Zeiss Axiovert 200M
Traditional fluorescent microscopy relies on a single emission filter to select an output range. Spectral detection allows for the acquisition of data across a range of wavelengths, accumulating more of the emitted light.
Spectral detection also allows multiple spectra to be 'unmixed' if you know the shape of the individual spectra. This is particularly useful to spatially separate closely related fluorophores (eg. Alexa488 and eGFP).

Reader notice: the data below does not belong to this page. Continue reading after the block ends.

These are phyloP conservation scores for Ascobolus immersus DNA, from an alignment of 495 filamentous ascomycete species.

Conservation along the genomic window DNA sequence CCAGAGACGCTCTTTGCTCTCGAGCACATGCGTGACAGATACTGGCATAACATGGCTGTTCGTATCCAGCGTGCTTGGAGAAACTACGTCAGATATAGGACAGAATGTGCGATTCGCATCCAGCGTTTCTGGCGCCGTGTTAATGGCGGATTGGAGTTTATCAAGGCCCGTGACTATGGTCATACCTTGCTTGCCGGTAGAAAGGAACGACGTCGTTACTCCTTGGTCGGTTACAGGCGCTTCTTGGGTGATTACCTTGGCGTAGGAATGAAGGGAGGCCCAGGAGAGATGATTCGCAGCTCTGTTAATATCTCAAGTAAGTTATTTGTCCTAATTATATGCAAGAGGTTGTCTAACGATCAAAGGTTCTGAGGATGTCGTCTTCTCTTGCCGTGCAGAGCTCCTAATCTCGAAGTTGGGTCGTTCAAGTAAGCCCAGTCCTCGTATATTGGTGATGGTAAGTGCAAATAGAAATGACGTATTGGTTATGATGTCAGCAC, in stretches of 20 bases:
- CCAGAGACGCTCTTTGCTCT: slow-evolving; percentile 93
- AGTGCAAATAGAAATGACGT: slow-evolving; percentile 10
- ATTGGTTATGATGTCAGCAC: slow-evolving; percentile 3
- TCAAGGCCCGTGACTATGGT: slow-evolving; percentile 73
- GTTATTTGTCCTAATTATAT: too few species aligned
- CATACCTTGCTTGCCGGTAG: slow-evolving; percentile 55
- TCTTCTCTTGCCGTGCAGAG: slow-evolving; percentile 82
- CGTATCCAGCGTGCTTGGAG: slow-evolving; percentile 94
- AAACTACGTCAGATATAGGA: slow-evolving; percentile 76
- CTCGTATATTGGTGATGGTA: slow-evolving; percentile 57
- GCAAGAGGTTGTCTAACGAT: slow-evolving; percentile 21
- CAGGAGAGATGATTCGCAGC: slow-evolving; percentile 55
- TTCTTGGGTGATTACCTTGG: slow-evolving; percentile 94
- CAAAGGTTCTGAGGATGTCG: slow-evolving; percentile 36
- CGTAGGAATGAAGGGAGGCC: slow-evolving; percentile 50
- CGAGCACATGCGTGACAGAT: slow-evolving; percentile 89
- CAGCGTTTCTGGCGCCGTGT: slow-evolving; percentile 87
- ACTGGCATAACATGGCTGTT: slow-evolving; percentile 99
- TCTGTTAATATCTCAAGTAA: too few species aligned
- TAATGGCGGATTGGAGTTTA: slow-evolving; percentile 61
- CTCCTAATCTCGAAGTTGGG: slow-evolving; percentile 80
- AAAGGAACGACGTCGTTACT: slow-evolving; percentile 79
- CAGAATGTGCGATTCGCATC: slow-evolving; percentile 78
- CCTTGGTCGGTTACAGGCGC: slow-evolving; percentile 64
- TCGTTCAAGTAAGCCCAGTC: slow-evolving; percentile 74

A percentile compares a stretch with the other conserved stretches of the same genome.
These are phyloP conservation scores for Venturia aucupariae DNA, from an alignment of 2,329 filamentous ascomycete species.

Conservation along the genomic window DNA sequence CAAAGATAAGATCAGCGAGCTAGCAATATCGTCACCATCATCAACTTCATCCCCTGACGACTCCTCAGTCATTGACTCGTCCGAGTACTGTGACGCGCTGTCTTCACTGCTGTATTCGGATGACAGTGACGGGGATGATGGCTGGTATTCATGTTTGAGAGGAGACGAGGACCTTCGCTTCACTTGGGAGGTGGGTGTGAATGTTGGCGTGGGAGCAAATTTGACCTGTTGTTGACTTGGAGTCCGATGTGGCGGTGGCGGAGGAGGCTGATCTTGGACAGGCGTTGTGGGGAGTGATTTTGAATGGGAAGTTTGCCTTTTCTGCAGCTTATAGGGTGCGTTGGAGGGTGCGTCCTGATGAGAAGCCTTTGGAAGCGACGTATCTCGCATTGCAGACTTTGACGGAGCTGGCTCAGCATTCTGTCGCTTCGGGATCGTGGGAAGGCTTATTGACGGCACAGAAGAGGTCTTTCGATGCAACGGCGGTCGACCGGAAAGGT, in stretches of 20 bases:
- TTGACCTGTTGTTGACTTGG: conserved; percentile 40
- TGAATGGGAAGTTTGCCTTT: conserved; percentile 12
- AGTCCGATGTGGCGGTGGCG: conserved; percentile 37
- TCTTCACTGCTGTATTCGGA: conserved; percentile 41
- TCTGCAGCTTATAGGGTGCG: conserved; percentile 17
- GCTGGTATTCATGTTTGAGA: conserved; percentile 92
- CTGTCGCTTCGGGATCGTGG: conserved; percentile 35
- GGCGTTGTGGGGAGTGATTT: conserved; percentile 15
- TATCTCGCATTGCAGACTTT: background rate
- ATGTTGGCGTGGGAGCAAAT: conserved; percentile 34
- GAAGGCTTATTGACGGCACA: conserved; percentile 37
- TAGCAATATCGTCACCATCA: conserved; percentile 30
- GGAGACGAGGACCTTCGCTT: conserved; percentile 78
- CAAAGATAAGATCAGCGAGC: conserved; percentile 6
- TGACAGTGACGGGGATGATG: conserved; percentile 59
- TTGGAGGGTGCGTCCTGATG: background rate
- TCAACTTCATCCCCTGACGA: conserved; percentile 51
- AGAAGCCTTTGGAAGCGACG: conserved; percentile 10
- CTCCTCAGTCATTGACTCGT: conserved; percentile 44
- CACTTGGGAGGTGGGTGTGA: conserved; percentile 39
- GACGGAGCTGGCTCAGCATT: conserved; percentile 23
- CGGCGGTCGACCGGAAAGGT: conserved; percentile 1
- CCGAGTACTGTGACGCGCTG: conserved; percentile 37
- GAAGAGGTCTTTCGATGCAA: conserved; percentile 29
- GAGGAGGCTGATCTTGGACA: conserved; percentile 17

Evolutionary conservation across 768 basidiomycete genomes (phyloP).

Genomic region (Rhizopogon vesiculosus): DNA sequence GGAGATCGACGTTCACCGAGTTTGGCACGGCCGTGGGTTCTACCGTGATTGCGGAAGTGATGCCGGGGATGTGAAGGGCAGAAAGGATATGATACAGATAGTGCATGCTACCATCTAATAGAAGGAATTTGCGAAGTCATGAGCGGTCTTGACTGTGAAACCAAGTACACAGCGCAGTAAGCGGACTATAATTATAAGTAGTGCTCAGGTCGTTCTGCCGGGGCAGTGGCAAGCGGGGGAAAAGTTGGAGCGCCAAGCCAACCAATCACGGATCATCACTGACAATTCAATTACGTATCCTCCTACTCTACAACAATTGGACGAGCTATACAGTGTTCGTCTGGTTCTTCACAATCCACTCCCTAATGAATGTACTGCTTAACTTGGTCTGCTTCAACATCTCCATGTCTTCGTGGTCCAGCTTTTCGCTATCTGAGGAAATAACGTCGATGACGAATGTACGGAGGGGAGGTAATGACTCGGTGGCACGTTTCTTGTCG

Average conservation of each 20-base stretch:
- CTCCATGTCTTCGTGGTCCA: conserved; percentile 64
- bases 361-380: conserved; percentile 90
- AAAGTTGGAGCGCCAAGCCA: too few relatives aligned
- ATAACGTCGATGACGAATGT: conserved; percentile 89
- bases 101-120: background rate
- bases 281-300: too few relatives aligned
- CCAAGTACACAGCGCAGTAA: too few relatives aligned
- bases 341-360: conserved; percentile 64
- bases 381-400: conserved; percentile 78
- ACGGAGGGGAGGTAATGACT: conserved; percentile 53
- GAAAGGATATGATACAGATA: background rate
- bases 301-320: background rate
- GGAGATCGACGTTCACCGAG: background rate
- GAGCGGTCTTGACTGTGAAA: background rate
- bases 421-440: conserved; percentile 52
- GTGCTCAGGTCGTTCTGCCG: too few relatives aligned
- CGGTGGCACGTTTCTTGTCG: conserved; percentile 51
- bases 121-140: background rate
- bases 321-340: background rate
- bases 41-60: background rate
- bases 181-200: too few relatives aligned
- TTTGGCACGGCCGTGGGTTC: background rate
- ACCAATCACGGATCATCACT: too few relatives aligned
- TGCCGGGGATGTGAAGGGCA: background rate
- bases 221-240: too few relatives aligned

Some samples, particularly those from plant tissues, produce a lot of autofluorescence, which makes it impossible to identify signals from other fluorescent proteins.
The example above (courtesy of Peter Gould of the Hall Group) shows a leaf of Arabidopsis expressing a red fluorescent protein and imaged in spectral mode. Only after unmixing can the autofluorescence (green) be optically separated from the signal of interest (red).